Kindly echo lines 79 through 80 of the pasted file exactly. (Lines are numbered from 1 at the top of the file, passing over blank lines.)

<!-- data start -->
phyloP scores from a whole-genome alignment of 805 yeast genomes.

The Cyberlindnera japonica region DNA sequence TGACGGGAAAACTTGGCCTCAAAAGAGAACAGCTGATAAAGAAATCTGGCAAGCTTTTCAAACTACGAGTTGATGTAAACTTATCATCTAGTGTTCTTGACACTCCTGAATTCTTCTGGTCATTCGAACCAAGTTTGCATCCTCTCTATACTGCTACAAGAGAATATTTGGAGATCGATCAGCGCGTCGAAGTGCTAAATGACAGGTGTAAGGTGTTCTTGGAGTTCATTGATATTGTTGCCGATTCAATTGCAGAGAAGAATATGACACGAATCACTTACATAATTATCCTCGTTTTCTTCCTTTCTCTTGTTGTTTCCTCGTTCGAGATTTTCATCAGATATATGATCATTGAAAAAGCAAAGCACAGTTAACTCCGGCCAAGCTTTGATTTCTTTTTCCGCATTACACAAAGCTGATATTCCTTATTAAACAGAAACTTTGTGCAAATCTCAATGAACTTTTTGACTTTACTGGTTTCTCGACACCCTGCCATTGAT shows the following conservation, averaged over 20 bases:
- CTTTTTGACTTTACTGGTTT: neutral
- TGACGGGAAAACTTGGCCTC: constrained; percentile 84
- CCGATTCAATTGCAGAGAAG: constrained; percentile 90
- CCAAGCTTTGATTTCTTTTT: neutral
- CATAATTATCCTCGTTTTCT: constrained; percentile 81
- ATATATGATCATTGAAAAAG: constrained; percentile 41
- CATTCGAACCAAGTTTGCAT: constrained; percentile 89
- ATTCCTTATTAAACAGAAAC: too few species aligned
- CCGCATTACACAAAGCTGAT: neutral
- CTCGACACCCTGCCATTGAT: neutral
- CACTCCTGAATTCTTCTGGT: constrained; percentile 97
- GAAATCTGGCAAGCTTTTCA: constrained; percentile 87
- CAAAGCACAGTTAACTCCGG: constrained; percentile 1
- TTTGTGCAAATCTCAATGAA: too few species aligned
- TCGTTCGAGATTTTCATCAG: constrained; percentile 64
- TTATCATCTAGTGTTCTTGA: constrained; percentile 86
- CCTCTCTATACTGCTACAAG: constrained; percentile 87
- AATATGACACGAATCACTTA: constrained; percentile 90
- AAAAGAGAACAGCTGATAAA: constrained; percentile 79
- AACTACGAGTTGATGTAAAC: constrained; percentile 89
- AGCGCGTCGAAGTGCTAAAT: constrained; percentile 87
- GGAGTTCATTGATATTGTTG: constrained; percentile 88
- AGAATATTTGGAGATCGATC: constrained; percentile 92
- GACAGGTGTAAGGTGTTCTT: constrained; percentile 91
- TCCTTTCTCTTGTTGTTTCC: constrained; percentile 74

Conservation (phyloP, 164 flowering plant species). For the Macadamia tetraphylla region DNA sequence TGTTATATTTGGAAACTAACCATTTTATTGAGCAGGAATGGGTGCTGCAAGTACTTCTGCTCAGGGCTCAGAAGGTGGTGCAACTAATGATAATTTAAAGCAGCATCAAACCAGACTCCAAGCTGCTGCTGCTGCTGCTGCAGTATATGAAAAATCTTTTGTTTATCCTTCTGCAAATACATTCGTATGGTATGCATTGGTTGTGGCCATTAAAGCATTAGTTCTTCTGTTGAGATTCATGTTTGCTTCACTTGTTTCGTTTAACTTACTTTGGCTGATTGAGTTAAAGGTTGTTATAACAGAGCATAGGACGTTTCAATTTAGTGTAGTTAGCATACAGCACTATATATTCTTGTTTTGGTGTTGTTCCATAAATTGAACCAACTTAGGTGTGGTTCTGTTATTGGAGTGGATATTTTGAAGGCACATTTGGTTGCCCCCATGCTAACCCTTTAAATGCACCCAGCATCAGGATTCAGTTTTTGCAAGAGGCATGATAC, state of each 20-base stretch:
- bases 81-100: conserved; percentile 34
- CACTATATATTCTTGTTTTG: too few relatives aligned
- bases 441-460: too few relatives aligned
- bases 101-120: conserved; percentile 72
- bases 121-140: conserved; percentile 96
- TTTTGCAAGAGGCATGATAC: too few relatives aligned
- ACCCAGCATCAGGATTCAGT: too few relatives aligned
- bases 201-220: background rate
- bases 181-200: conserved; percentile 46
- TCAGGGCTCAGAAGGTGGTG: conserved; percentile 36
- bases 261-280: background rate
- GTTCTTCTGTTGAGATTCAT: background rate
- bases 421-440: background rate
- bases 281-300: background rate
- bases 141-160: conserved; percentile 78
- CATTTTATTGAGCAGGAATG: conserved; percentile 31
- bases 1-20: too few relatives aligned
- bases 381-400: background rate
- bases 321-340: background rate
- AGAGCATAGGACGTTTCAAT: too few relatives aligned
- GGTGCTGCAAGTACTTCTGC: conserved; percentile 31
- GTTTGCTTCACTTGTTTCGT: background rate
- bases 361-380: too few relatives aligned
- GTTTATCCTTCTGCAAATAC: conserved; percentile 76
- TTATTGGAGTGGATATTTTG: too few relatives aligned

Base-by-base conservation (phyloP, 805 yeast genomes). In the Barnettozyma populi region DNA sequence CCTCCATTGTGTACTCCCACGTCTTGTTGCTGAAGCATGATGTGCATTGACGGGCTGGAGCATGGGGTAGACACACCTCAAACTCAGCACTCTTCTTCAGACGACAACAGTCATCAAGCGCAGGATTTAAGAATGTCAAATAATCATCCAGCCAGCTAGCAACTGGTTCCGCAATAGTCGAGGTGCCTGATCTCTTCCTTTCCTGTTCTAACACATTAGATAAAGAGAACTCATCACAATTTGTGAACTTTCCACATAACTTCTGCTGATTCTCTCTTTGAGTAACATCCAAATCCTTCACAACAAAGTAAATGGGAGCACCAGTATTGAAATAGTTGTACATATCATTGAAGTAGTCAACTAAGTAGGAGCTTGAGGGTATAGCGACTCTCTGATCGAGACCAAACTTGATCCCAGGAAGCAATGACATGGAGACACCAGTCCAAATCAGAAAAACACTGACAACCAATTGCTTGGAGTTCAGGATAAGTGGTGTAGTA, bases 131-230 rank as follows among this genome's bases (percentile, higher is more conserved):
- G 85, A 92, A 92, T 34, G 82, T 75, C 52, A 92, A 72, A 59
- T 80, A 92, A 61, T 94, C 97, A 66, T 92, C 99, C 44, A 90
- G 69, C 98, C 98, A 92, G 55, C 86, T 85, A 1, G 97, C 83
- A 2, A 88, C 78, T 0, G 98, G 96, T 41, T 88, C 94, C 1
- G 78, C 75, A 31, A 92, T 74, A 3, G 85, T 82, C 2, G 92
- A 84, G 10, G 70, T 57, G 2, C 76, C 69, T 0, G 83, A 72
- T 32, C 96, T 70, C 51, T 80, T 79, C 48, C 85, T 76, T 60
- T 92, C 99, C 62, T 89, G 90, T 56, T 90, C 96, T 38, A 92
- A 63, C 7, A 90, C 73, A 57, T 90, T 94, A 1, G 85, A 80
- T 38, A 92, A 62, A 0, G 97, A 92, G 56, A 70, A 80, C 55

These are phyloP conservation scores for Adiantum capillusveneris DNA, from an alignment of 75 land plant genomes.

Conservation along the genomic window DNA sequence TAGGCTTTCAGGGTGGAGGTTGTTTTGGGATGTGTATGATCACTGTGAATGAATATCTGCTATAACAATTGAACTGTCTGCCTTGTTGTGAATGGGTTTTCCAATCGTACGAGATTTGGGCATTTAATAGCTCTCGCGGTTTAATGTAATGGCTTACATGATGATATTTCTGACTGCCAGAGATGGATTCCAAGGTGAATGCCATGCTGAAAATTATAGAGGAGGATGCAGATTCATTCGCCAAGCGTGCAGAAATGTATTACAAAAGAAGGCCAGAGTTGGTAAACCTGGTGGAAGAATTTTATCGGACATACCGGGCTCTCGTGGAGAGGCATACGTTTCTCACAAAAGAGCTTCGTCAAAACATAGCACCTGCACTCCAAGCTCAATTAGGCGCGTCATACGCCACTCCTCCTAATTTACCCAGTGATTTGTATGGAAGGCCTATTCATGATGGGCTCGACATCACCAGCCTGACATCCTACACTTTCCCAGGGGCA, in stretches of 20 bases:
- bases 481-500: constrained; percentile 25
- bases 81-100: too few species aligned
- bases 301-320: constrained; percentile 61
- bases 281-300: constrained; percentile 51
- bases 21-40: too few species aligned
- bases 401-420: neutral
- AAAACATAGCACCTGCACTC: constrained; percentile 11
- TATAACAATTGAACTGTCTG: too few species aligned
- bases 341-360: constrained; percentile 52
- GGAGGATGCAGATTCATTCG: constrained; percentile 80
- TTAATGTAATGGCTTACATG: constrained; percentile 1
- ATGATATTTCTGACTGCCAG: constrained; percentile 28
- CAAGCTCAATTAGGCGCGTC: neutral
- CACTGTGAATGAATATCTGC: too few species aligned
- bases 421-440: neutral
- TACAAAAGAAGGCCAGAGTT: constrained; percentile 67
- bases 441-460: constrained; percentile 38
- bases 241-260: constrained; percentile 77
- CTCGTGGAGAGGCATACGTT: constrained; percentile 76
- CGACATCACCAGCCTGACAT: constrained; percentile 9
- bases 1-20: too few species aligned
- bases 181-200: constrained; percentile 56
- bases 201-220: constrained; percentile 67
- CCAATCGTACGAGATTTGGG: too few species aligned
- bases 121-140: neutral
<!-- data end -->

- CAAGCTCAATTAGGCGCGTC: neutral
- CACTGTGAATGAATATCTGC: too few species aligned